Guys like Bryant, you know, the one’s that harness a competitive fire 24/7, are unapologetic when it comes to their decisions and want to know everything about the opposition—including what they had for breakfast—are few and far between.
Think of the other guys in the NBA right now. If more carried even a smidgen of Kobe’s killer instinct DNA, you’d have LeBron James going over the game plan with Derrick Rose in Chicago, instead of shutting down the Miami nightlife and Dwight Howard would be in the gym until the wee hours of the morning learning how to effectively control blocked shots.
Every near impossible shot that Bryant puts up on a nightly basis, falling away, face-guarded and the like he makes not because he’s lucky; at least not entirely. He makes them because of the countless hours he’s put into perfecting every jump shot, spin move, post-up move and crossover. His talent honed and perfected on the hardwood, driven by confidence and fearlessness.
His attention to detail is the reason he enlisted the help of Hakeem Olajuwon last summer to help him develop his game in the post as if his already lethal perimeter game wasn’t enough. In Bryant’s eyes, why be good when you can be great?
Last season the Lakers met young Kevin Durant’s Oklahoma City Thunder squad in round one of the playoffs. After sending the series into a two-all tie in game four, basketball analysts quickly proclaimed the Thunder as potential threats to the Lakers back-to-back title hopes.
Not so fast.
All Bryant needed in order to respond to that assumption, was a trip to get excess fluids removed from his knee and it was ready-set-go to take the wind out of Durant’s sails. Don’t even bother watching the whole series, Kobe goes after the Durantula in the third quarter of game six. Knowing the opponent’s weaknesses, as well as their strengths opens up a variety of attack angles for Bryant. Instead of bogging him down defensively, Bryant showed an impressive display of shots around the perimeter that seemingly lulled Durant to sleep, allowing him to go off for 16 of his 32 points in that quarter alone. Really who could blame the then 21-year-old forward for becoming mesmerized by Bryant?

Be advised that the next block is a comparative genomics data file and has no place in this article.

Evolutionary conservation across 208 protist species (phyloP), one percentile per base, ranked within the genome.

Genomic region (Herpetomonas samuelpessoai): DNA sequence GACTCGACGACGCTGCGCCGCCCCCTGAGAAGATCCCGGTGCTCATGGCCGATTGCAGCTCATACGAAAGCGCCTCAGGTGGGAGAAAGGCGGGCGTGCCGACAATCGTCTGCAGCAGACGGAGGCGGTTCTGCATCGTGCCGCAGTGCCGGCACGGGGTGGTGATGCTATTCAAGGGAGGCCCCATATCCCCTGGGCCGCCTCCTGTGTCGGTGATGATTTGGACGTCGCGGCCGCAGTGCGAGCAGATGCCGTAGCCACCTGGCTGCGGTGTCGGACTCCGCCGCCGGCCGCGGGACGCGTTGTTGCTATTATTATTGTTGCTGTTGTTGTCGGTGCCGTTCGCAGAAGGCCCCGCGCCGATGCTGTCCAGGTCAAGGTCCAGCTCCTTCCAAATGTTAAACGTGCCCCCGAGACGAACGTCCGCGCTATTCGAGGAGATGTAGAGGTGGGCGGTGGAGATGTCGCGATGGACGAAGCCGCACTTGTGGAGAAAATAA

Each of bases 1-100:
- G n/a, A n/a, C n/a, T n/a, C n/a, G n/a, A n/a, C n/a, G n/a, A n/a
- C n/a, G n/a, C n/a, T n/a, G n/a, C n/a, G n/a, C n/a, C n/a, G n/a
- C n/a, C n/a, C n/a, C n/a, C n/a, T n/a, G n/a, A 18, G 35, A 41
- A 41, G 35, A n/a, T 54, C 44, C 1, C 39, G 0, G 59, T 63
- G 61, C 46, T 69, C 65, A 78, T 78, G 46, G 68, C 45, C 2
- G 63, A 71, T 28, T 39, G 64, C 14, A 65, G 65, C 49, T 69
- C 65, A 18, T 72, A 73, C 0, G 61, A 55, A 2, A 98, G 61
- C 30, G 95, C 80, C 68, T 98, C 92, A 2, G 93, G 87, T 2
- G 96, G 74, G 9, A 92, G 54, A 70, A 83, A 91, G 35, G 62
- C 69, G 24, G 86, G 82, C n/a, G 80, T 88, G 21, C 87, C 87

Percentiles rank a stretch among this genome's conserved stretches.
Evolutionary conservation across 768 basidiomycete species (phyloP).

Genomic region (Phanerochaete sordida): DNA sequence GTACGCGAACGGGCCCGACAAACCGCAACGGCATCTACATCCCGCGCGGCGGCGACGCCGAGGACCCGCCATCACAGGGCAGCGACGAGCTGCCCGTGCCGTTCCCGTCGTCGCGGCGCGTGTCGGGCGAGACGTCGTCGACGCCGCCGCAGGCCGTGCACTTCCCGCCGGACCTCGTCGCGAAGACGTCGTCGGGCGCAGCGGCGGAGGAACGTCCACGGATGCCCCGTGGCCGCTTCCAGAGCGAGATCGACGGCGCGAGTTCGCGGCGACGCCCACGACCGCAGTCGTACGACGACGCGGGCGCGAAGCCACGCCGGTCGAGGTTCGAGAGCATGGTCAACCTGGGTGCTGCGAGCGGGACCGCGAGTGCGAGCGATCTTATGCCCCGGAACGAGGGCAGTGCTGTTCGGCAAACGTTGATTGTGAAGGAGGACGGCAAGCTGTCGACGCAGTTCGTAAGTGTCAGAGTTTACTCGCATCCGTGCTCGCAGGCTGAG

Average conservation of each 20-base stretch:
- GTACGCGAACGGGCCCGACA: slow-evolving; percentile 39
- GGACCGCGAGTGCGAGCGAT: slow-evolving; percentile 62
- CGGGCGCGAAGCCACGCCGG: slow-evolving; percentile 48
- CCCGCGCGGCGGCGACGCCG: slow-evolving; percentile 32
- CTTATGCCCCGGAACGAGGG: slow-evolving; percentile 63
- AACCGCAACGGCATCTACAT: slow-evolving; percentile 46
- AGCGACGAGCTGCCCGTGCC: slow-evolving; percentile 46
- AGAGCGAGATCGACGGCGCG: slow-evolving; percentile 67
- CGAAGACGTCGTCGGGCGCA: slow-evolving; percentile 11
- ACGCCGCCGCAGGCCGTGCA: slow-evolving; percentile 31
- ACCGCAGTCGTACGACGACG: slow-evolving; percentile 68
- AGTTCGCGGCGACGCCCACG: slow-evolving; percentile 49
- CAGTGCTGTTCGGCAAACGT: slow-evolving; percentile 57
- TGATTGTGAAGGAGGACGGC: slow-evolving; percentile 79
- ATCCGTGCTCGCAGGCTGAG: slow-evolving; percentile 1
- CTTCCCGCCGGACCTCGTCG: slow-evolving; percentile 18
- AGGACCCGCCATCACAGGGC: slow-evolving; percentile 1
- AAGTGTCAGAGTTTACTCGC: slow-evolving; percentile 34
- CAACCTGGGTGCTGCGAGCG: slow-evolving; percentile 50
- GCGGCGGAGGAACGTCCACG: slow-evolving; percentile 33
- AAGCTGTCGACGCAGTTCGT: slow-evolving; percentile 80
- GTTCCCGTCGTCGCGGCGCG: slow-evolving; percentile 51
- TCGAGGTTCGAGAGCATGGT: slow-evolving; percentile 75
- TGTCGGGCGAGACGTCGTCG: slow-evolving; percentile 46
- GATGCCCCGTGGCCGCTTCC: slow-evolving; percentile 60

In the end Bryant launched a last-second game-winning shot that sent Oklahoma City packing after an admirably fought first round series. Well, that’s not quite what happened. Bryant did take the last shot, but it rimmed out right into Pau Gasol’s hands for the put back, putting the Lakers up one point with a fraction of a second left to play.
Yes, there are times when Bryant shows flashes of why his name was once synonymous with the verb that’s defined as manifesting concern or care only for oneself, but for the most he’s come to realize the players surrounding him are there to benefit him. Bryant’s new-found willingness to dish the ball to his teammates is a small component of the killer instinct equation. Deliver and you’re in Bryant’s good graces, fail and face the music.
Next: Tough Love